Jepsen is under team control via arbitration for next season, which could be spun as a positive compared to the various impending free agents changing teams as two-month rentals. However, given his $3.03 million salary this season Jepsen would likely get $5 million or more through the arbitration process next season and if the ability to retain an average 31-year-old reliever for that salary carries value it isn't much.


This week's blog content is sponsored by Uber, which is offering a free ride to first-time users who sign up with the promo code "UberGleeman."

July 27, 2015

Gleeman and The Geek #206: Calm Before The Trade Storm?

Topics for this week's "Gleeman and The Geek" episode included the Twins' ugly series loss to the Yankees, trade deadline targets big and small, Trevor May moving into a setup role, Byron Buxton being out longer than expected, Johnny Cueto coming to the AL Central, why Danny Santana is getting so much leeway, Yankees-loving girlfriends, Ervin Santana missing the playoffs, and being naked and cold.

Gleeman and The Geek: Episode 206

In addition to the direct download link above you can also subscribe to the podcast via iTunes.


This week's blog content is sponsored by Uber, which is offering a free ride to first-time users who sign up with the promo code "UberGleeman."

July 23, 2015

Gleeman and The Geek #205: Troy Tulowitzki, Mayor of Speculation City

Topics for this special midweek, podcast-only "Gleeman and The Geek" episode included the Twins lusting after Rockies shortstop Troy Tulowitzki, the ups and downs of Twins midseason trades since 2000, which Twins prospects have the potential to make everyone sad, misremembering Doug Mientkiewicz, drinking beer and making friends on the rooftop patio at LynLake Brewery, and mailbag questions from listeners.

Gleeman and The Geek: Episode 205

In addition to the direct download link above you can also subscribe to the podcast via iTunes.


This week's blog content is sponsored by Uber, which is offering a free ride to first-time users who sign up with the promo code "UberGleeman."

July 21, 2015

What should the Twins do at the trade deadline?

Eduardo Escobar and Kurt Suzuki Twins

For the past four seasons the only questions surrounding the Twins at the trade deadline were about whether they should trade away veteran players and whether any of the veteran players they might trade away would even interest contending teams, but this season is very different. Not only have they emerged as surprise contenders by starting 50-42, the Twins have done so despite three obvious weaknesses that could potentially be addressed with midseason pickups.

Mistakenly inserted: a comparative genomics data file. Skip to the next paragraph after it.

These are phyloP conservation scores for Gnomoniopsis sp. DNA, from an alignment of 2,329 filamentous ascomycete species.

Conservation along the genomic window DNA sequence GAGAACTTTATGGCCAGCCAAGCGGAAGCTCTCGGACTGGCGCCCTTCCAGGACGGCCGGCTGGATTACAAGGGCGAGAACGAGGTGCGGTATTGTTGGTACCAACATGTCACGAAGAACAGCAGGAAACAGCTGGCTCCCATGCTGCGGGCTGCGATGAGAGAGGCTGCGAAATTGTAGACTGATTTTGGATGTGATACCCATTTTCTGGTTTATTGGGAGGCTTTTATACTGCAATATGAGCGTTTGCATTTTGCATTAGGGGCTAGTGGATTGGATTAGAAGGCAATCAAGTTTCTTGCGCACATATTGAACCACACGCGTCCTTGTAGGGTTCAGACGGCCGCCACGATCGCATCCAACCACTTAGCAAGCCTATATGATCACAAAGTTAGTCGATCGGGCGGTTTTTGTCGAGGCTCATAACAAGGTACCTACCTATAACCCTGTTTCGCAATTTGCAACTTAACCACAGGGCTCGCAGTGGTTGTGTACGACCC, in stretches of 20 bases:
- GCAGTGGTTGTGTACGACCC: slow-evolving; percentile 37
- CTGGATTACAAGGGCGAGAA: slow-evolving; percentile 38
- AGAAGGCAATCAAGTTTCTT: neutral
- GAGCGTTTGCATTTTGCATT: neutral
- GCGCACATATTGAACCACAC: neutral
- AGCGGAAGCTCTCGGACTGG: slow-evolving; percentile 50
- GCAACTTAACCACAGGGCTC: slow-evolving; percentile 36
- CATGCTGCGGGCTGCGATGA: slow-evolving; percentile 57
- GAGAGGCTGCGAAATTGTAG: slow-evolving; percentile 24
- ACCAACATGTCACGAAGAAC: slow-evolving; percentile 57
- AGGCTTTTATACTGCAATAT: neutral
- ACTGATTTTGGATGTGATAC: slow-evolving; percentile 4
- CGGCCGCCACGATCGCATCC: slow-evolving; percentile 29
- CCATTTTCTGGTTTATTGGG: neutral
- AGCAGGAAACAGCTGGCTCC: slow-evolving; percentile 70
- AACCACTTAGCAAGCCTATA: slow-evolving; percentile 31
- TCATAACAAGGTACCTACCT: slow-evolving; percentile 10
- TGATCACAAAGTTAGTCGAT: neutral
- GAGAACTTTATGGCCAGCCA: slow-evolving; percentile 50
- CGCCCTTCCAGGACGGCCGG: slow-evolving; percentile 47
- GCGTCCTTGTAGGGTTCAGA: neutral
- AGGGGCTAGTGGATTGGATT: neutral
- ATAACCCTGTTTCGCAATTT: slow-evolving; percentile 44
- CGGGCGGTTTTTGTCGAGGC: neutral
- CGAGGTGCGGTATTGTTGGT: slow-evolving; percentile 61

Starting catcher Kurt Suzuki has been terrible on both sides of the ball. He's hit .227/.283/.303 for a .586 OPS that ranks 26th out of the 28 regular catchers. He's thrown out 19 percent of steal attempts compared to the MLB rate of 31 percent and fares poorly in pitch-framing metrics every year. Suzuki's good first half last season convinced the Twins to give him a two-year, $12 million extension, but that decision looked highly questionable then and looks awful now.

He hit .237/.294/.357 from 2010-2013 and he's hit .235/.285/.326 since the extension. At age 31 with heavy workloads throughout his nine-year career there's little reason to expect Suzuki to turn things around. He's been among MLB's worst regulars and his backups--first Chris Herrmann and now Eric Fryer--are not starting-caliber players, leaving the Twins with an ugly situation behind the plate. Their catchers rank 25th in OPS and have been below average defensively.

Catcher is the spot where the Twins could make the biggest upgrade, but unfortunately it's also the spot where even an average all-around player typically carries a huge price tag at the trade deadline. To further complicate things Suzuki is under contract for $6 million next season, which isn't much in the grand scheme of MLB money but may be enough to make the Twins think twice about giving up prospects for a second catcher making considerable money.

Opening Day shortstop Danny Santana has been even worse than Suzuki, hitting .221/.241/.306 with a ghastly 63/4 K/BB ratio and committing 15 errors in 60 games. His current .547 OPS would be the third-worst in Twins history among hitters with at least 400 plate appearances. His overall value varies depending on which defensive metrics you rely on, but Baseball-Reference.com has Santana as MLB's worst all-around player with -1.7 Wins Above Replacement.